Like many researchers, Michael Ugarte finds his research to be rooted in his personal history. "My research is connected directly to who I am, what part of the world I come from, and where I grew up," begins the MU Professor of Romance Languages. As we sat in his tiny office, I found myself staring into the kind eyes of this gentle soul, mesmerized as he described the personal connections involved in his research.
One of the things Dr. Lindsey finds so fascinating about hip hop is how it “holds a mirror up” to the issues in our society as whole. It was one of the first genres to talk about sex, sexual health, and societal issues directly, and hip hop continues to be a genre that reflects the cultural problems faced by every social group.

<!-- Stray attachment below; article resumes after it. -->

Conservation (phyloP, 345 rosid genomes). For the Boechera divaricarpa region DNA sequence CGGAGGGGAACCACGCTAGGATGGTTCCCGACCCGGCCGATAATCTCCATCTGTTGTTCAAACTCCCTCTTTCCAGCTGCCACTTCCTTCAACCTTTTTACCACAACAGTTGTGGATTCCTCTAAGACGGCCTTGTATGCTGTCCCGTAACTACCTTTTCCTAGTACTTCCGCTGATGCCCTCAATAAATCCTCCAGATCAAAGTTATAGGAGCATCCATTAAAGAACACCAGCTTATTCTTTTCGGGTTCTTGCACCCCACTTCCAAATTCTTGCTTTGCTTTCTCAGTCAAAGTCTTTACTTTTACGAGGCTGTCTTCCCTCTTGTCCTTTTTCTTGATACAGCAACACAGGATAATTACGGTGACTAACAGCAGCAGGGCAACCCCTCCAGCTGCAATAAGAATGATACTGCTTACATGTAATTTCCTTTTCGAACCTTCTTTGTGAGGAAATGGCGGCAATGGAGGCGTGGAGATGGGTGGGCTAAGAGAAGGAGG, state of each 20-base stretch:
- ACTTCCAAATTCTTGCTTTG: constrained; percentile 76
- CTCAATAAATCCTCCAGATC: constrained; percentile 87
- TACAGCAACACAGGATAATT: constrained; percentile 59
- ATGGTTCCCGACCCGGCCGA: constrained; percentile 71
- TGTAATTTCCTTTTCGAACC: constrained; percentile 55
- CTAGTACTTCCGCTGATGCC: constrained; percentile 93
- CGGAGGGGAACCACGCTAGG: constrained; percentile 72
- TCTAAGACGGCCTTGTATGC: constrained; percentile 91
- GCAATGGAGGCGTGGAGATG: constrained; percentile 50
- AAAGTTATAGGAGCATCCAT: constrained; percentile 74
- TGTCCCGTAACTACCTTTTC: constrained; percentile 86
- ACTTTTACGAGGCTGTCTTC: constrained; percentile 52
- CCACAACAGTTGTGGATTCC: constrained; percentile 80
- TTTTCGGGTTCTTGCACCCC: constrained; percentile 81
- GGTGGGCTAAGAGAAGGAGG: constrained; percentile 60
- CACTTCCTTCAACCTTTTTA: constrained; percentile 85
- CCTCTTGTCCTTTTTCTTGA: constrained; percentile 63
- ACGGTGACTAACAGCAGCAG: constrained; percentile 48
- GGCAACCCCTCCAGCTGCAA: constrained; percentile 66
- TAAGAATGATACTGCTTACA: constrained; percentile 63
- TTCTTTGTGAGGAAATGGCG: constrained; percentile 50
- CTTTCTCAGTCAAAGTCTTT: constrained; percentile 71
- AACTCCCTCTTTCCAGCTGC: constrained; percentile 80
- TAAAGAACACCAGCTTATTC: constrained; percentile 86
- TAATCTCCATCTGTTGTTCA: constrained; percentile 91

Gallimore has merged her academic research with social activism. While her background in linguistic theory is useful in understanding certain linguistic phenomena, she acknowledges that “if I go speak about the semiotics of the language of the genocide, that’s something that academicians would understand, but it may not be useful for someone outside of the association.” Realizing this limitation, she founded Step Up! American Association for Rwandan Women, an organization that recognizes the reality that “the needs of the Rwandan women are enormous. Not only are there concerns for practical things such as jobs, food, and school supplies, but the mental health needs have largely remained unaddressed. Post-traumatic stress disorder, depression, and anxiety remain as an aftermath of the intense horror of the genocide.” Step Up has developed a number of projects to help redress these problems.
How does activism fit in with pedagogy on campus? What is a just war?